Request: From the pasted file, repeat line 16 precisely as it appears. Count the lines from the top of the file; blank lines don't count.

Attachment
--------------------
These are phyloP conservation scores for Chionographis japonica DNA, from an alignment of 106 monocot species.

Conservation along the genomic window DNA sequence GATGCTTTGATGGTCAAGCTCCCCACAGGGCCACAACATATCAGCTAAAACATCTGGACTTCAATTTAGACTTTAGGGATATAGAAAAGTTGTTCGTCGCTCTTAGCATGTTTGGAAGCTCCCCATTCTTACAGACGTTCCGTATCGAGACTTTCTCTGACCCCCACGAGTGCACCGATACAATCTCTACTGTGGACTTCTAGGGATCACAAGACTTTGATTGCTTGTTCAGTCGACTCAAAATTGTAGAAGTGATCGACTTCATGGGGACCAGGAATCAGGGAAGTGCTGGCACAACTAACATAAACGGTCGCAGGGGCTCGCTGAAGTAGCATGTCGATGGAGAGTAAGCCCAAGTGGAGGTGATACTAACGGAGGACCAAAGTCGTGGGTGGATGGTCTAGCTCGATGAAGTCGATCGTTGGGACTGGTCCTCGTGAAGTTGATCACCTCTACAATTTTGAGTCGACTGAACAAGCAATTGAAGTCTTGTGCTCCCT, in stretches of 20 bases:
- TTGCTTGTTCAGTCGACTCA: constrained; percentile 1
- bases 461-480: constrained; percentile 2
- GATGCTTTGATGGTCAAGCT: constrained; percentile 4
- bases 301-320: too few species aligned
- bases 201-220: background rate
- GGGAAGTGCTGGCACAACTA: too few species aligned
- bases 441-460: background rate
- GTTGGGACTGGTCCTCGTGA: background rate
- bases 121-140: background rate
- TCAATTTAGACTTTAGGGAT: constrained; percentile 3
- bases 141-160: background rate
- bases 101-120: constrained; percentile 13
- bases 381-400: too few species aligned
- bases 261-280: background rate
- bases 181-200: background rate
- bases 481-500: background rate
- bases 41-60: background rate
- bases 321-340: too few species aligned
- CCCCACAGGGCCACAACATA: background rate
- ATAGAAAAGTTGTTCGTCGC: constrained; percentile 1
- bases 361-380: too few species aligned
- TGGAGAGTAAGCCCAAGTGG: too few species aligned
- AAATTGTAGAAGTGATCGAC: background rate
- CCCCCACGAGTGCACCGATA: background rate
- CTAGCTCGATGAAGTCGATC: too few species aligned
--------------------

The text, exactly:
- bases 261-280: background rate